"Parents always say they don't care what their kids do as long as they're happy. As the mother of four, I understand this. I am incredibly selfish. If my kids are happy, I sleep better at night and enjoy my days more.
But think about this: Is that really what you and I want for our daughters? Should happiness be the goal toward which they work?
We all pursue happiness. It's our constitutional right. And happiness is a great state of being. But if you teach your daughter that happiness is her 'arrival point,' it could make her miserable. Here's why.
If she makes happiness her goal, you and she will discover that there are thousands of things that might make her feel good. Perhaps it's securing a Rhodes scholarship. Or maybe it's having a baby at fifteen. Or maybe it's the uninhibited expression of her beliefs to the point of wearing T-shirts that say '---- Authority!'
The problem with making happiness her goal is the lack of guardrails. A goal of happiness can become a justification for self-indulgence. It can encourage selfishness. It can be how children become 'spoiled.' And, most important, it can actually lead to unhappiness, as there are no limits to a child's -- or an adult's -- 'wants,' and these wants never ultimately satisfy a deeper need. So happiness remains out of reach.
The paradox is that happiness is truly found only when it is routinely denied. In my practice, the happiest girls are always the ones who live with humility. The unhappiest girls are the ones who are most self-indulgent in their pursuit of happiness.
If you think about this, it makes perfect sense. Self-indulgence is easy and takes no strength of character. Eating four pies feels good while you're doing it, but it will leave you feeling sick and make you fat. Watching soap operas rather than doing homework might seem like fun, but it won't prepare you for life after high school. Having sex whenever you want and with whomever you want might feel good, for a while...until you contract a sexually transmitted disease, or get pregnant, or find yourself deeply depressed.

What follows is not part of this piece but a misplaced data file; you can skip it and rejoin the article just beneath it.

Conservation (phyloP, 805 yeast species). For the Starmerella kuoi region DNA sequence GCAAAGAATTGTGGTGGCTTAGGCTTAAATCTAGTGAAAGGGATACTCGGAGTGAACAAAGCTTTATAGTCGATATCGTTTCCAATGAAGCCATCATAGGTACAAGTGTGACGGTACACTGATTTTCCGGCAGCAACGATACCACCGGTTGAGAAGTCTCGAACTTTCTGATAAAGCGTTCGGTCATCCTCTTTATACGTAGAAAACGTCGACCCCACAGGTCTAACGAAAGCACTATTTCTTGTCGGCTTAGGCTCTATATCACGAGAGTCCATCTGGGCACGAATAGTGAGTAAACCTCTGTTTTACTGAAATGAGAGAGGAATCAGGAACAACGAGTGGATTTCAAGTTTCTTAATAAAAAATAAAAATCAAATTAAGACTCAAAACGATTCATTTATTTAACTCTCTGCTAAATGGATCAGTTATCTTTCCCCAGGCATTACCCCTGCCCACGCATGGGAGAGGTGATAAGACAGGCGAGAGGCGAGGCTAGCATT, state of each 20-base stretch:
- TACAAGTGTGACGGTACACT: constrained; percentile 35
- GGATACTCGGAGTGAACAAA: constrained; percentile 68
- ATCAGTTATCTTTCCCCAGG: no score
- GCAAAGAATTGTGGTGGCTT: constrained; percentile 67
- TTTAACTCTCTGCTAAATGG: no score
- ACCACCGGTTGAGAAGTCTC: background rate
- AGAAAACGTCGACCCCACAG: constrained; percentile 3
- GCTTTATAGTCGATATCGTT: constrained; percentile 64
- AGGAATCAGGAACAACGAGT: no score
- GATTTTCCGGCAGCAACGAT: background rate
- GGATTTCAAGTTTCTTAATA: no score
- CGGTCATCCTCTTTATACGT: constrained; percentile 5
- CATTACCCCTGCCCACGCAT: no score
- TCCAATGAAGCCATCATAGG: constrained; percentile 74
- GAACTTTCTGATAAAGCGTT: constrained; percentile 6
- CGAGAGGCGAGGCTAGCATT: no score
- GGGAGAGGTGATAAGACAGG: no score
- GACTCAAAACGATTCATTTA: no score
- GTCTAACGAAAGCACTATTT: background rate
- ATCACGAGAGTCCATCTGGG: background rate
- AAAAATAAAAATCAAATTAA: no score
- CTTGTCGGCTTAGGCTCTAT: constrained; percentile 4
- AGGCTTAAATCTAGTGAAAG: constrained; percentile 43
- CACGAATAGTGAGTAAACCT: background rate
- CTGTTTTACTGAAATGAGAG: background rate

Humility teaches us rules and self-restraint, that we're part of a larger community and need to work together for the good of the whole. Humility teaches responsibility, and it teaches us to consider the needs of others. It tells us to look outward rather than focusing obsessively on ourselves, and it reminds us that we aren't the only ones who count.
The result is that girls with humility experience the real joy and happiness that comes only from strong, healthy relationships with family, friends, and others. We have rules to keep our relationships healthy. And among these rules is denying ourselves so that we can help others.
If you teach your daughter to be good rather than simply happy, she will become both. Teaching your daughter humility is a wonderful gift. And it can be taught only by example" (86-87, 92).